A scientific team from the CBGP participates in the whole genome sequencing of the spider mite

An international consortium unveiled the whole genome sequence of the two-spotted red spider, one of the most cosmopolitan agriculture pests on Earth. Nature publishes this study which will open new strategies for controlling of plant pests.


The two-spotted red spider, Tetranychus urticae, feeds on over 1000 different plants, 150 plants of agricultural importance such as tomatoes, peppers, cucumbers, strawberries, apples, pears, maize and soya. As a result of the spider mite feeding and its huge resistance to the majority of the pesticides, this acari turns into one of the most upsetting plant pest causing damages of approximately one billion dollars.


A recent international study, in which have participated scientific researchers from the Universidad Politécnica de Madrid, has focussed on the sequence and annotation of the whole genome of the two-spotted red spider. This pioneering genomics work, published in the last issue of Nature, opens new avenues for sustainable agriculture by developing non-pesticide tools for pest control breeding for the resistance to spider mites as well as biotechnological approaches for control of this pest resulting in the production of pesticide-free food.


This work has been developed by an international consortium led by Dr. Miodrag Grbic, Professor of the Western Ontario University (Canada) and currently joined to the Instituto de Ciencias de la Vid y el Vino (CSIC-Logroño). The consortium includes scientists from more than 30 institutions from different countries. The work has been funded by the Government of Canada through Genome Canada and the Ontario Genomics Research Institute and USA Department of Energy.


UPM Participation


Within the mentioned consortium, the research groups of Drs. Isabel Díaz and Manuel Martínez (Centro de Biotecnología y Genómica de Plantas UPM-INIA), Felix Ortego and Pedro Hernández (Centro de Investigaciones Biológicas, CSIC-Madrid) and Vojislava Grbic (Visitant Professor of the European Marie Ciencias de la Vid y el Vino, CSIC-Logroño) have uncovered the genetic basis of the ability of mites to feed on many different plants. The spider mite is able to multiply and evolved new strategies for the detoxification of plant toxic molecules and most surprisingly, this specie also “highjacks” the detoxification genes from bacteria, fungi and plants to combat the plant defence incorporating them into its own genome.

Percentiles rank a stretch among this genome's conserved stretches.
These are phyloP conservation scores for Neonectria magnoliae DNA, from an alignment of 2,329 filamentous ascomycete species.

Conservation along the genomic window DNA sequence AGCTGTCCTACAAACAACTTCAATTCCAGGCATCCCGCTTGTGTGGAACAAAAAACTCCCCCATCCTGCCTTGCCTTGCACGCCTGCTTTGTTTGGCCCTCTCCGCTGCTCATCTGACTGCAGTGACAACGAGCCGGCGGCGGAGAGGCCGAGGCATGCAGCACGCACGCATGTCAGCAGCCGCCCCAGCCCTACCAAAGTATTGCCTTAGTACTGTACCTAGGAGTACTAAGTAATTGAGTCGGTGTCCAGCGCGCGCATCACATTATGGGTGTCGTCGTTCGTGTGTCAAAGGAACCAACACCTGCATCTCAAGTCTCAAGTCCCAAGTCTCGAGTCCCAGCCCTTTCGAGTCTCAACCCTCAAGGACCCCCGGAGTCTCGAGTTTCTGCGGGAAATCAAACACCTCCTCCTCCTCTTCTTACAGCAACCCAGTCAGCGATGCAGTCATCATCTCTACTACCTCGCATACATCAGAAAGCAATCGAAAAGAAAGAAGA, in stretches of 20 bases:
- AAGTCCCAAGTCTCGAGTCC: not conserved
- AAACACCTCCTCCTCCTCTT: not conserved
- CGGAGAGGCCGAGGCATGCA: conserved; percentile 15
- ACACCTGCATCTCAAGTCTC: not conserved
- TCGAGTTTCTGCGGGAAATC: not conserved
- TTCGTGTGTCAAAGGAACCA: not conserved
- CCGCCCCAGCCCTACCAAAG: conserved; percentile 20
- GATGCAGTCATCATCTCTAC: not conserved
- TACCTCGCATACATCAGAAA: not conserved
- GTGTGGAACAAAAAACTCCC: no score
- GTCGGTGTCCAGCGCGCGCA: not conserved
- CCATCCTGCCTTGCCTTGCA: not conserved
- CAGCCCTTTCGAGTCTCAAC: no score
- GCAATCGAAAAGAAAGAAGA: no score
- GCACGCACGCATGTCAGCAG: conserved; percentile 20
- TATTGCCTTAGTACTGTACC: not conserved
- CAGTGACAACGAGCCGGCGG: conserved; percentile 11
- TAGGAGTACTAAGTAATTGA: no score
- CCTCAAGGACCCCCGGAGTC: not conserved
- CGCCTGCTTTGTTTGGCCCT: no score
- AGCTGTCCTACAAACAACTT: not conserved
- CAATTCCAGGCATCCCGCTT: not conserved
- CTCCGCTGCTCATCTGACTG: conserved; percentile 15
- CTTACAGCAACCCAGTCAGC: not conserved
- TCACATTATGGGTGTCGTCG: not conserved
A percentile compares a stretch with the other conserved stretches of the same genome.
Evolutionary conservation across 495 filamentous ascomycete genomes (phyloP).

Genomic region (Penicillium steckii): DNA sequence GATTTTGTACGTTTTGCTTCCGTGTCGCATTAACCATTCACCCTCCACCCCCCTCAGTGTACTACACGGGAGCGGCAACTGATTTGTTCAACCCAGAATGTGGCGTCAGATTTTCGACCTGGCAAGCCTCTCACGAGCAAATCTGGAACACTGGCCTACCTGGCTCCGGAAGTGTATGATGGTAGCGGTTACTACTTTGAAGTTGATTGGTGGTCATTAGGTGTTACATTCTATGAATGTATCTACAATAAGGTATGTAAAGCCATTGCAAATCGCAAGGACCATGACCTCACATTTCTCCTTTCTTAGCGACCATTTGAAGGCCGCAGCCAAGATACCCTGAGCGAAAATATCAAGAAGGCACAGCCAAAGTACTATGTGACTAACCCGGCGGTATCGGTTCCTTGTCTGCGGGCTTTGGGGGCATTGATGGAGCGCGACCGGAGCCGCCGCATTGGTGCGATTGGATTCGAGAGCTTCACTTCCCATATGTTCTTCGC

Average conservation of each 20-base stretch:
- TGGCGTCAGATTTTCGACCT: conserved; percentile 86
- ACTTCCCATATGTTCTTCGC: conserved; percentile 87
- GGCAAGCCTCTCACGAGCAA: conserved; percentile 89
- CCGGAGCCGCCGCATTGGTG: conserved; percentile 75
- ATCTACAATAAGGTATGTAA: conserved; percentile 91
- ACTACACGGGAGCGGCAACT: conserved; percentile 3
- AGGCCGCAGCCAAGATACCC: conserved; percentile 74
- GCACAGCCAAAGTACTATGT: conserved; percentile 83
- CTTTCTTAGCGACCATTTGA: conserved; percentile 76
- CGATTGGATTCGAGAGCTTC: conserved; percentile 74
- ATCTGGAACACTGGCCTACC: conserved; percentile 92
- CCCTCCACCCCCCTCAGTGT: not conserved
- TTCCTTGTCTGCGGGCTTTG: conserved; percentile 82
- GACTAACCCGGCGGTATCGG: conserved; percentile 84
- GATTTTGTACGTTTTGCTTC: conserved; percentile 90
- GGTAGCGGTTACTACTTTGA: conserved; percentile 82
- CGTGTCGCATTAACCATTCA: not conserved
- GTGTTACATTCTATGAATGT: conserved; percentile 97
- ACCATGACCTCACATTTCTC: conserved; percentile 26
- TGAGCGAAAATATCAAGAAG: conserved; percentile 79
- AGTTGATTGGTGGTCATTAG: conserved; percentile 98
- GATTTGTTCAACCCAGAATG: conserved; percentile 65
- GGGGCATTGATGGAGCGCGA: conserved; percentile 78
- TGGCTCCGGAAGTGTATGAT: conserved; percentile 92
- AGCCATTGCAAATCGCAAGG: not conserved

The participation of the Universidad Politécnica de Madrid in this project, together with the Centro de Investigaciones Biológicas (CIB-CSIC), has dealt in unveiling the components of the digestive physiology of the spider mite which allow its poliphagous pattern of feeding and facilitates the adaptation to complete its life cycle on leaves from a wide range of plants, commented Isabel Díaz, scientist at the CBGP as well as Professor at the ETSI Agrónomos of the UPM. Additionally, the results from this work hare the key for increasing insights about the spider mite ability to feed on more than 1,100 plant species, and based on them to develop new strategies of pest control that in a near future will reduce the use of conventional pesticides, concludes Dra. Diaz.


Silk for nano-materials


Even though the spider mite is an important and harmful pest, Grbics´s group, in collaboration with nano-physicists Marisela Velez (Universidad Autónoma de Madrid) found a novel beneficial feature of the spider mite, the spider mite silk. The silk produced by spider mites is a natural nano-material of extreme lightness that has potential uses as reinforcement in composite materials (for example, in the auto and aeronautic industries), nano-devices and nano-probes for investigating the function of the cell, and as a matrix for tissue engineering and drug delivery.


Further Information:

Miodrag Grbic et al. “The genome of Tetranychus urticae reveals herbivorous pest adaptations”. Nature. DOI: 10.1038/nature1064